nMode := RegistryDWord( HKEY_CURRENT_USER, “Software\Adobe\Acrobat Reader\” + cVersion + “\Privileged”, “bProtectedMode” )
     if nMode == 0
      SetRegistryDWord( HKEY_CURRENT_USER, “Software\Adobe\Acrobat Reader\” + cVersion + “\Privileged”, “bProtectedMode”, 1 )
      AAdd( aReset, cVersion )

    Windows Service and WinINet

    May 20

    Today unfortunately I have discovered that WinINet calls don’t work in a service.

    I need to put a file with FTP somewhere and call than a URL with http to update the data.

    Microsoft says that instead of WinINet in a service the WinHTTP functions should be used. Unfortunately, WinHTTP has no support for FTP, so you need to use a 3rd party library in a Win32 service. (I used FCE from Marshallsoft).
    And then: the WinHTTP interface is much more complicated to call than WinINET, and after working for a while on the WinHTTP interface (unfortunately it is not implemented in Visual Objects) I decided to use an external call to cURL.

    Detecting paste operation in Richtext control

    Apr 09

    Today, I had the need to intercept the paste of text in a RTF control to remove some formattings (font type and size).

    Unfortunately the Richtext control is a special beast, and this is not possible before Windows 8.

    On Windows 8, EN_CLIPFORMAT message is sent to the owner window, but unfortunately at this moment there is no way to do this on versions before (I need Windows 7 support). More informations you can find on

    My (not perfect) solution consists in a extra context menu on the control that calls my own Paste method.

    Open firewall from your application

    Jan 28

    Since I had added SSL support to the SMTP sending from my application using stunnel, some users don’t opened up the firewall when requested from the operating system (from Windows Vista up).

    Therefore I needed to open up the firewall directly from the application.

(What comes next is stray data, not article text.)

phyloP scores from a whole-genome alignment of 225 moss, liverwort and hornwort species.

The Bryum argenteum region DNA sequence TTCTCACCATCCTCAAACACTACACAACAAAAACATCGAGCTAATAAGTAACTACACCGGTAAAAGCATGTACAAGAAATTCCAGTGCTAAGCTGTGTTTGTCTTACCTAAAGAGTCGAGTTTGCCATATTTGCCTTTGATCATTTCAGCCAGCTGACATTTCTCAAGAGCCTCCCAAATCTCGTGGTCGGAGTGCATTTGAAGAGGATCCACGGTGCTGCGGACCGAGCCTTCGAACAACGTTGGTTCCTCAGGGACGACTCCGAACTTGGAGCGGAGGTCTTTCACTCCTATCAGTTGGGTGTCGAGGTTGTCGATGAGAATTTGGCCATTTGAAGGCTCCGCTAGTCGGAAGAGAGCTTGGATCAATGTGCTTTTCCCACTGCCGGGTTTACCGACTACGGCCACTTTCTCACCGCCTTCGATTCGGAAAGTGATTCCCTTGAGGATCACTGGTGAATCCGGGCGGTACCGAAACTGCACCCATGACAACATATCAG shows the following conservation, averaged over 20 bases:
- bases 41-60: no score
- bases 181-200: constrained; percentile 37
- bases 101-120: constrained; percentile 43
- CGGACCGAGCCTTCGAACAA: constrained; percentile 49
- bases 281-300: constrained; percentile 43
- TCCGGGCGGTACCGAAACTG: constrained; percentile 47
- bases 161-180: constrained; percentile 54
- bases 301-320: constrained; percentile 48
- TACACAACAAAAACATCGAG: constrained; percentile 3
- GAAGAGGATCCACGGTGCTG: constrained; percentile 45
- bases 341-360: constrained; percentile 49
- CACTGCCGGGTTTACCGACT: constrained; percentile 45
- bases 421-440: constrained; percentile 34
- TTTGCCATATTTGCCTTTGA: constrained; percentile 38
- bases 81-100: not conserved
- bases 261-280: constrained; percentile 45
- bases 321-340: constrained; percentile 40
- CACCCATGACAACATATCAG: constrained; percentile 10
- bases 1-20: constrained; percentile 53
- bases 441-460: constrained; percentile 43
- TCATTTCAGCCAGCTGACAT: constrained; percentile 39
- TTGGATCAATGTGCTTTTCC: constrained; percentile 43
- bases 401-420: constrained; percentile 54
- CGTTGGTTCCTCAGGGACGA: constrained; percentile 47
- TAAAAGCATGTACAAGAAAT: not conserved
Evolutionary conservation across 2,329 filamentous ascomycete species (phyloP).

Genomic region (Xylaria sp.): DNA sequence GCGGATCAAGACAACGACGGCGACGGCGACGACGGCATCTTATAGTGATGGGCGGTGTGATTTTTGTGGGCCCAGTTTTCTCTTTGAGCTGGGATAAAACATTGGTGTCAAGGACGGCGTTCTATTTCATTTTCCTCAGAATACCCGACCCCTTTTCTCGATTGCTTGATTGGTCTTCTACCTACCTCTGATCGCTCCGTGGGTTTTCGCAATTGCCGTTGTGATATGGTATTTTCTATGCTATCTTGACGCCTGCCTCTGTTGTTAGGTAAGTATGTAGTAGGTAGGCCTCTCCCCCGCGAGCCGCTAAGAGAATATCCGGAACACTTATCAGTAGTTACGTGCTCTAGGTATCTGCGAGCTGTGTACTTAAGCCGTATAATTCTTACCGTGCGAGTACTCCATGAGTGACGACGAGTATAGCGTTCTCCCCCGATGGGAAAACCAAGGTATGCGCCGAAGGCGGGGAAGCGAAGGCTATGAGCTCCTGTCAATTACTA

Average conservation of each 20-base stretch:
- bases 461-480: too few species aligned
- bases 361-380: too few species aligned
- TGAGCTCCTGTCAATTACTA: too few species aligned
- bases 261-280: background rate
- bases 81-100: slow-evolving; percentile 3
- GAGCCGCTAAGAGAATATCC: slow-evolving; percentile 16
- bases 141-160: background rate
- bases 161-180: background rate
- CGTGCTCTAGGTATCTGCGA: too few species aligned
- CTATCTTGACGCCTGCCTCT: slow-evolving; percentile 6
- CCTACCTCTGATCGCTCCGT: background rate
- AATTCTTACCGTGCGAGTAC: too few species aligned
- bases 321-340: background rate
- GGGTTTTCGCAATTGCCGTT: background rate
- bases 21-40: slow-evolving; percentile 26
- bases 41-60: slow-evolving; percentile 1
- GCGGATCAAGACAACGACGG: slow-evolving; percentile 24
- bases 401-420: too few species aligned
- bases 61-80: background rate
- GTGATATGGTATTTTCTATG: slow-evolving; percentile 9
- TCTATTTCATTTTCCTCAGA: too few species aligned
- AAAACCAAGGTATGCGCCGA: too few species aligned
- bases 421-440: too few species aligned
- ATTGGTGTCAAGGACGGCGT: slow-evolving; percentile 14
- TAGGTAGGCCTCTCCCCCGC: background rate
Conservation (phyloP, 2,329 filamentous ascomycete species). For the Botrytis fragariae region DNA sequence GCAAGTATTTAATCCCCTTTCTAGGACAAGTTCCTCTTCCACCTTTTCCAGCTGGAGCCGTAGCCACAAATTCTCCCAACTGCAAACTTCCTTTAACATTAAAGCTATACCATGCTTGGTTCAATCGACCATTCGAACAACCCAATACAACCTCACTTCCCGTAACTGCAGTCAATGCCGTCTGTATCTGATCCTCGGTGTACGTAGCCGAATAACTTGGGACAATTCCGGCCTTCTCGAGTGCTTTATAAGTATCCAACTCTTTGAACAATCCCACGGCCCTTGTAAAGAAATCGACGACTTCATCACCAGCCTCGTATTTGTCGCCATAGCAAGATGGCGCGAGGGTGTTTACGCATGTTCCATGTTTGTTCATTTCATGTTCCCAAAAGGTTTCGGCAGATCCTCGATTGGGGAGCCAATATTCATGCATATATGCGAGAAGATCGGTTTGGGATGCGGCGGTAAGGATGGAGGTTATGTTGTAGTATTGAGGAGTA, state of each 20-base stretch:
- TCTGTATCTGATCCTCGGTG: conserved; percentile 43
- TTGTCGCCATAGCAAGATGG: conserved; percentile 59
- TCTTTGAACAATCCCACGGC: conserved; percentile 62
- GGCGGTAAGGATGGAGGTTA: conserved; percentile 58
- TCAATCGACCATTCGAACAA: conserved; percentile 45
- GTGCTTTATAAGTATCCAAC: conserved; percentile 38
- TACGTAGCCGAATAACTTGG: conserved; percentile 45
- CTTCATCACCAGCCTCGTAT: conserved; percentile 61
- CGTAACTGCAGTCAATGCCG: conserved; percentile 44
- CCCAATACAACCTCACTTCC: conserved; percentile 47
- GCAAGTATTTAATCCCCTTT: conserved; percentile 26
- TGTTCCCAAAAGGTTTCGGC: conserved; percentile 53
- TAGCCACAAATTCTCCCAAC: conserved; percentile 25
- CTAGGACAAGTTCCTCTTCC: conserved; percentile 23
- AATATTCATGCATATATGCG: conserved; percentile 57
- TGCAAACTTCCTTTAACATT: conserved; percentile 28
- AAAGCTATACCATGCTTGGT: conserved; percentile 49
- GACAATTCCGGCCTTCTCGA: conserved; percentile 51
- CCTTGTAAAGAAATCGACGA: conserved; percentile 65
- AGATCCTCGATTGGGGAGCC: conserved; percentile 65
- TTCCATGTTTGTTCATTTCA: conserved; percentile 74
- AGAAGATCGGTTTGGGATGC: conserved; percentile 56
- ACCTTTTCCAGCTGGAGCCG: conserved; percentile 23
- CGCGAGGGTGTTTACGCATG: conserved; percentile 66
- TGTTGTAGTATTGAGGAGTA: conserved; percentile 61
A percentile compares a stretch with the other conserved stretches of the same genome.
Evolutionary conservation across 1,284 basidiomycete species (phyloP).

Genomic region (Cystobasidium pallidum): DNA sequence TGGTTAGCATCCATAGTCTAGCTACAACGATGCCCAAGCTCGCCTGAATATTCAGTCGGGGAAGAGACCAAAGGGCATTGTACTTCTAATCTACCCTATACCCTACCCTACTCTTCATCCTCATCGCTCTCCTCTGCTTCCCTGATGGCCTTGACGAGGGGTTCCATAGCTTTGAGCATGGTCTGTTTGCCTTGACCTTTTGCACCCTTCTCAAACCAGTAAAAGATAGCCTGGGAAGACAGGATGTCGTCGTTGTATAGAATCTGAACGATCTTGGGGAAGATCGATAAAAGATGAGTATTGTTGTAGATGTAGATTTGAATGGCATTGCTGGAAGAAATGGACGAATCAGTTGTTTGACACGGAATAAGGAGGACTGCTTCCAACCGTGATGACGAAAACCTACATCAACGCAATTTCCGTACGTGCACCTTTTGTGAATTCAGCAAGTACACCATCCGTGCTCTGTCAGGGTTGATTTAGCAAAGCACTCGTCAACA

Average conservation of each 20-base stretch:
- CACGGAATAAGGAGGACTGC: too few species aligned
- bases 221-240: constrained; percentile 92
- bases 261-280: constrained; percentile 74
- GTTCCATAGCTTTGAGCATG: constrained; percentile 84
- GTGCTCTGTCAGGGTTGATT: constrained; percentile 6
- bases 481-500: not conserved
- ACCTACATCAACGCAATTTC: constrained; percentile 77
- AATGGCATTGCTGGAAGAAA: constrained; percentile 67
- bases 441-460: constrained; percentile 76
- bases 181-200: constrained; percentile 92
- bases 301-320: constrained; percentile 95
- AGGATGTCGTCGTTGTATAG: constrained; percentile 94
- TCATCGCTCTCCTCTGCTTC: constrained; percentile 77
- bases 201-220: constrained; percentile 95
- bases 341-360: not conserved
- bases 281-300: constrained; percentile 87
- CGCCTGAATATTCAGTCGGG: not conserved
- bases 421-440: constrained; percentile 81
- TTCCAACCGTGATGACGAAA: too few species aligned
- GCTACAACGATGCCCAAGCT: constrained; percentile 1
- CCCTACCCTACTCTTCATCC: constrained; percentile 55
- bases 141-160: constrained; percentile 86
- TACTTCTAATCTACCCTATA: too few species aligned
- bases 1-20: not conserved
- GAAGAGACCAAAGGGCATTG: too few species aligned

Since I don’t like to have run the application with elevated rights, I decided to make this change from an external app to spawn from my own application.

    It is very simply to add a firewall rule using the netsh command:

    netsh advfirewall firewall add rule name=”stunnel” dir=in action=allow program=”c:\tools\stunnel.exe” enable=yes profile=any

    (where the stunnel.exe path should be adapted to your own settings).

    The problem now was that this command needed to be run with elevated rights, and there is no option to do so.
    After a quick search on the internet, I found elevate.exe – a small .NET executable that does what I need: launch a program with elevated rights.

    So it was easy: launch elevate.exe (downloadable with sources) and pass as command line the call to netsh.exe.

    Data Corruption with DBF files on Windows 2008 server

    Aug 09

    Recently I had several cases of missing records on a customers network: sometimes added records were missing, indices were corrupted or records incomplete.

    Since this occurred with an application that on all other customers worked very well for years without any problems, I have researched until I found this link:

    This MSI adds three entries at


    In my application I have added the following code:

    This solved the problem.